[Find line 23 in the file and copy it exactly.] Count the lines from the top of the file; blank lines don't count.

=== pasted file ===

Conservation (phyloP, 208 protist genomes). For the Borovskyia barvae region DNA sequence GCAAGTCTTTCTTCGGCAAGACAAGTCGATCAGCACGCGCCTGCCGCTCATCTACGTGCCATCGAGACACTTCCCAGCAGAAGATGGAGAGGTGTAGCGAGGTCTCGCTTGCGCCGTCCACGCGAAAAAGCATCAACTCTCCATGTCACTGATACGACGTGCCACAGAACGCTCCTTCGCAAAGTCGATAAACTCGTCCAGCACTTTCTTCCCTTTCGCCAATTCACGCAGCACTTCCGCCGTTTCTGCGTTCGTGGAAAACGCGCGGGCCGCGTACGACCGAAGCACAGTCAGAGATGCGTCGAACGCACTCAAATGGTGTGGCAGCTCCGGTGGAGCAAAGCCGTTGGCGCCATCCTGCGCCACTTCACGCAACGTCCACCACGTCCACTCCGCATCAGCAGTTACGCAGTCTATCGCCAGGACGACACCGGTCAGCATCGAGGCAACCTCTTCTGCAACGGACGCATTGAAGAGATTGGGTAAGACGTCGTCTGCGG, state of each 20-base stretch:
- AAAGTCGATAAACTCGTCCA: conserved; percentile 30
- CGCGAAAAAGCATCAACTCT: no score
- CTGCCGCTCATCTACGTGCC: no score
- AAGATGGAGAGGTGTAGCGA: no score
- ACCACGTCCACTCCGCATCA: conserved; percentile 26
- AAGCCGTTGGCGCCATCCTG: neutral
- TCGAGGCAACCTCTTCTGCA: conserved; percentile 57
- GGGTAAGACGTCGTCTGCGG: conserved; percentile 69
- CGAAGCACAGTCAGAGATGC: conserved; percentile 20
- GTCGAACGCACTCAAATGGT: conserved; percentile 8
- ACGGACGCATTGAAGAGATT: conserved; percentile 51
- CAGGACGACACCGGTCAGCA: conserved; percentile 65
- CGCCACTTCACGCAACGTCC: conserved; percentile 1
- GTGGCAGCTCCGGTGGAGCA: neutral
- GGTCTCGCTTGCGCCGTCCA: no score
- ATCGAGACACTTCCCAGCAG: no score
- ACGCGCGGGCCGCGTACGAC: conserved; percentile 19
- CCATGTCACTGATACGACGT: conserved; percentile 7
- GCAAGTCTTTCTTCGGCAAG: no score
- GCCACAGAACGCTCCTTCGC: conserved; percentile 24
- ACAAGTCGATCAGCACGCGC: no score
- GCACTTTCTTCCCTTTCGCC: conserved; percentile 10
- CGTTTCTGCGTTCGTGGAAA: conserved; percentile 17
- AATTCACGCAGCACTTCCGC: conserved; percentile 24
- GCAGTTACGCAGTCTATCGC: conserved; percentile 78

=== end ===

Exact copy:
- GCACTTTCTTCCCTTTCGCC: conserved; percentile 10